The picture above is a corner of the heat treatment shop. On the left engine components are being gauge tested in one of the inspection bays
The next stage was to engage and train a labour force, an operation which naturally delayed production, but which was very quickly completed.
All other Test and inspection plays an important part in the motor cycle engine production at the Barcelona factory, and the picture shows two 122 c.c. units undergoing their final run on the test bench before despatch difficulties associated with new undertakings of this nature were smoothed away and on September 1st, 1953, the first 122 c.c. Hispano Villiers two-stroke engine went on the test bench, to give a completely satisfactory account of itself. As production got into full swing more and more Spanish manufacturers became interested in the engines. By the end of July of last year production had reached 300 complete engines a month : by the following December it had topped the 400 mark.
For 1955 the factory planned an output of 5,000 engines and had decided to extend the range to include a 197 c.c. engine – again identical to the comparable unit produced at Wolverhampton.
Before the year was half-way through, however, demand had outstripped this figure, and plans have now been approved to extend the factory building and to step up production to 10,000 engines yearly.
As pictures on these pages show the Hispano Villiers factory has a particularly attractive external appearance, while the production shops have been planned to enable the operatives to work under ideal conditions – in well lit and spacious buildings without any hint of overcrowding or oppressiveness.
Most of the production machines are similar to those in operation in the Wolverhampton factory, and test and inspection plays as important a part.
The closest possible liaison is maintained between the British and the Spanish factories, regular visits being paid to Barcelona by Villiers methods engineers to advise on production techniques, while an equally frequent visitor to Wolverhampton is Dr. Ramon Pinto Oliveras, managing director of Hispano Villiers.
Engines leaving the well-equipped Hispano Villiers factory are high-quality products and are performing remarkable feats, particularly in the little three- and four-wheeled runabouts which have become so popular among Spaniards in recent years.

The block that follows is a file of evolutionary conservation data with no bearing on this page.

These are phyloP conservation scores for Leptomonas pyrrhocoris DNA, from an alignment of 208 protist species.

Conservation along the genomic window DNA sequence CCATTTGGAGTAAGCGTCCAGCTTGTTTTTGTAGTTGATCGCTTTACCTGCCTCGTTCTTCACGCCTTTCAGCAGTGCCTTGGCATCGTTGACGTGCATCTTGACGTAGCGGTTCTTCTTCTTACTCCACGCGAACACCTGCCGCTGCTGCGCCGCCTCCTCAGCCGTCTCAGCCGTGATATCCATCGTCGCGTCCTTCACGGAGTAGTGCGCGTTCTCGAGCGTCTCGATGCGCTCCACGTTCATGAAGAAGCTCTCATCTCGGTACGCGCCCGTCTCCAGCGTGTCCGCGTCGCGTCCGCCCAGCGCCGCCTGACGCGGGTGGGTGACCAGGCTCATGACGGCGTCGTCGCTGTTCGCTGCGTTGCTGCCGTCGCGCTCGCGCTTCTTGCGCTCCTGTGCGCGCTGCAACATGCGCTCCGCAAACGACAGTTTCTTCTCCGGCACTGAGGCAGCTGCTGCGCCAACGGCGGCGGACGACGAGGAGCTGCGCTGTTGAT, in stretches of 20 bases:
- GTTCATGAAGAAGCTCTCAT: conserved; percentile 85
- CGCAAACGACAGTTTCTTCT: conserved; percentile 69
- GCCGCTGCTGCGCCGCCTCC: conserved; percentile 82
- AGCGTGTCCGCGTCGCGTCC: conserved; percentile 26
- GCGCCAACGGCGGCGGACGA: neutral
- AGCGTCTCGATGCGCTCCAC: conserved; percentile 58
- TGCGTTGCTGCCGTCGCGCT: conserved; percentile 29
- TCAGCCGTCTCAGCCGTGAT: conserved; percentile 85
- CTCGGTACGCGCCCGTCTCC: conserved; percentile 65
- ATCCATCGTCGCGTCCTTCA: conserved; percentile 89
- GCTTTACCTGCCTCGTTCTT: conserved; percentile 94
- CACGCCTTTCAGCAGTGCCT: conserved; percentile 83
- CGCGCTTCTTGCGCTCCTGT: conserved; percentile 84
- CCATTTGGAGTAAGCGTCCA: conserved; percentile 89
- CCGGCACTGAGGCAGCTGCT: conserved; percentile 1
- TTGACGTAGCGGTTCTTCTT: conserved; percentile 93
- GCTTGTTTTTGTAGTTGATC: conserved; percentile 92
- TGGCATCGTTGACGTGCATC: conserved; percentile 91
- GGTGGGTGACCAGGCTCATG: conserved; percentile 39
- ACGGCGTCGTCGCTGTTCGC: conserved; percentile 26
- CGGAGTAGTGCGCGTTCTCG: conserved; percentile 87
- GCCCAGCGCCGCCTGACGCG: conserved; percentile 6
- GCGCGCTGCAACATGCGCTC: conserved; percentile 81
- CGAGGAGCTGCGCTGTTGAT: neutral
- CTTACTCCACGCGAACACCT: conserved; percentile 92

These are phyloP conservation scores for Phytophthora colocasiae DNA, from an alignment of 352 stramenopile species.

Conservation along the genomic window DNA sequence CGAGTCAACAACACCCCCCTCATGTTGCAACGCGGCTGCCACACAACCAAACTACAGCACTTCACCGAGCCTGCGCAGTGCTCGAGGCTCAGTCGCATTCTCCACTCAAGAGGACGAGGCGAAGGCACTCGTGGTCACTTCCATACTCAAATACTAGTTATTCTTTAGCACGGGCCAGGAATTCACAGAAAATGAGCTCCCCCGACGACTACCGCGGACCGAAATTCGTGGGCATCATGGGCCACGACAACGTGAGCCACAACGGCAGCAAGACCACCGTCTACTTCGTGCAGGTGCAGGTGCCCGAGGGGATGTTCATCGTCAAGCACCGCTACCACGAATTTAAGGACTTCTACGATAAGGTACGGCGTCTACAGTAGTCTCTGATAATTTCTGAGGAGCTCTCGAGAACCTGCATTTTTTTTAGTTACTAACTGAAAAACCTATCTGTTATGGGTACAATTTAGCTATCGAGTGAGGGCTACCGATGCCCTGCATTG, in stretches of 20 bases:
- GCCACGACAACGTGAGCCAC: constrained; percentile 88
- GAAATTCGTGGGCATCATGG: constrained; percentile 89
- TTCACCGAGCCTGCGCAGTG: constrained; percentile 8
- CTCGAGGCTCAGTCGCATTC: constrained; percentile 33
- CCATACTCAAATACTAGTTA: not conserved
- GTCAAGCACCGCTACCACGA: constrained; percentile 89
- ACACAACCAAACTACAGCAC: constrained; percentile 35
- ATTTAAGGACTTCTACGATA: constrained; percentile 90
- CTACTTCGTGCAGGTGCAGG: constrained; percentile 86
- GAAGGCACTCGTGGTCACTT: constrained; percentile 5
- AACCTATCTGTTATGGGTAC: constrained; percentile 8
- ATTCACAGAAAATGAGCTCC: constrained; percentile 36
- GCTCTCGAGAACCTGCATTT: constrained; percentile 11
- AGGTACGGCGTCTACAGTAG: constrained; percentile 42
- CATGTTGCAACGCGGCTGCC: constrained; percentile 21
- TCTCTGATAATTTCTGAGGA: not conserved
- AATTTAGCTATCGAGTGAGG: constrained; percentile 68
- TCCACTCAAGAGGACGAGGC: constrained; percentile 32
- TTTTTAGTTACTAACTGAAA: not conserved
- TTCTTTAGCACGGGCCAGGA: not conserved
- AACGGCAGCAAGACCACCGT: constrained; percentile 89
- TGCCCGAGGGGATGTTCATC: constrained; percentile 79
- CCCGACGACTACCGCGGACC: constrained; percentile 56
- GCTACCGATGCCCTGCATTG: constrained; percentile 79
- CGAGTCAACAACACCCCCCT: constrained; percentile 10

These can be seen daily tackling the steep mountain roads with a gay abandon that constantly surprises owners of high-powered saloon cars. The formation of Hispano Villiers has not severed the link between Villiers and Autocesorios Harry Walker S.A. On the contrary, the association has been strengthened. Sales of Villiers agricultural and industrial engines for Gibralta and Tangier are stit, handled by Autocesorios Harry Walker S.A., who are also the sales organisation for Hispano Villiers engines.
A number of directors, too, are on the boards of both companies, among them being Dr. Pinto and Don Enrico Colomina, who became managing director of Autocesorios Harry Walker S.A. on the death of Mr. Walker four years ago.
As the picture of one of the machine shops on the left shows operatives in the Hispano Villiers factory work in light and well ventilated buildings without any hint of overcrowding.
As at Wolverhampton cleanliness is a feature of all the production departments
Picture above and left are of one of the machine shops. showing operatives in the Hispanio Villiers factory work in light and well ventilated buildings without any hint of overcrowding. As at Wolverhampton cleanliness is a feature of all the production departments
Left: the new Sanglas roadster powered by the Barcelona-built Villiers 250 c.c. Mark 2 T twin-cylinder engine. (1961)
A number of Villiers-engined products were displayed by Villiers agents in Algeria, Anglo-American Garage, at last year’s Oran Show. The reliability of the two-stroke and four-stroke engines has led to a steadily growing demand for Villiers-powered equipment in this part of the world.